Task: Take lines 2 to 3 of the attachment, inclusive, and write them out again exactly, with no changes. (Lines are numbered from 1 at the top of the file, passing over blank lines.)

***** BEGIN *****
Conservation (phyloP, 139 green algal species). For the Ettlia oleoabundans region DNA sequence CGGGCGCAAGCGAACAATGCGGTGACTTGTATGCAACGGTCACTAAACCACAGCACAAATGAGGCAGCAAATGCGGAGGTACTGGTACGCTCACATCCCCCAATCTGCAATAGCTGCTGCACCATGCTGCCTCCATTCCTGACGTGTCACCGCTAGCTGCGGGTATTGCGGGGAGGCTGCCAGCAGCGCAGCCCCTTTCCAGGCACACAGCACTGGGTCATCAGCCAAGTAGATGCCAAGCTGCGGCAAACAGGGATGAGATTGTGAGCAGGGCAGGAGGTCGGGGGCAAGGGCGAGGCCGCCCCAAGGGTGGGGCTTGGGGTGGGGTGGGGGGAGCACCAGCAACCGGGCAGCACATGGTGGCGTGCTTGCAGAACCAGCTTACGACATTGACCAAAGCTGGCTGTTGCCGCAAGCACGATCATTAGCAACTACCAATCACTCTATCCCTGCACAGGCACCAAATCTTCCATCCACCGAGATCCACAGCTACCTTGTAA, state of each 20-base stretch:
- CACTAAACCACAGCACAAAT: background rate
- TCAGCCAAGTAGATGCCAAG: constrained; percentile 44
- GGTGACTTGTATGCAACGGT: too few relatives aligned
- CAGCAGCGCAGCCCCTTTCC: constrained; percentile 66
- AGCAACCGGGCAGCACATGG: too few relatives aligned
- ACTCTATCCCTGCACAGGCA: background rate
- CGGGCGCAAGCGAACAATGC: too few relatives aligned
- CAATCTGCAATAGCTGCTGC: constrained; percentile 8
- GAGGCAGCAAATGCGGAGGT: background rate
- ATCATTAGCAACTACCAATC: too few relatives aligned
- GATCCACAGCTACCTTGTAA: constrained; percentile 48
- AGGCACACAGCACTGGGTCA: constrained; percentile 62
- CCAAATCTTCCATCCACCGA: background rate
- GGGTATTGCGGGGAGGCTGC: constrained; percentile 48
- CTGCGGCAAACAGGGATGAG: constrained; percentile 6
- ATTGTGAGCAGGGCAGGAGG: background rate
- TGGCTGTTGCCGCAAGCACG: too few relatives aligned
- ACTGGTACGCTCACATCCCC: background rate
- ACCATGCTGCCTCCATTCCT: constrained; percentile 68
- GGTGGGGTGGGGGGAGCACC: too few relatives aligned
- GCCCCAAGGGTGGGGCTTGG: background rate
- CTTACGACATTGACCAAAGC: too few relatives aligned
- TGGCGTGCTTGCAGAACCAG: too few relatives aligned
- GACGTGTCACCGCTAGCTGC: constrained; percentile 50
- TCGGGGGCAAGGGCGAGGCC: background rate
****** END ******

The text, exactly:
- CACTAAACCACAGCACAAAT: background rate
- TCAGCCAAGTAGATGCCAAG: constrained; percentile 44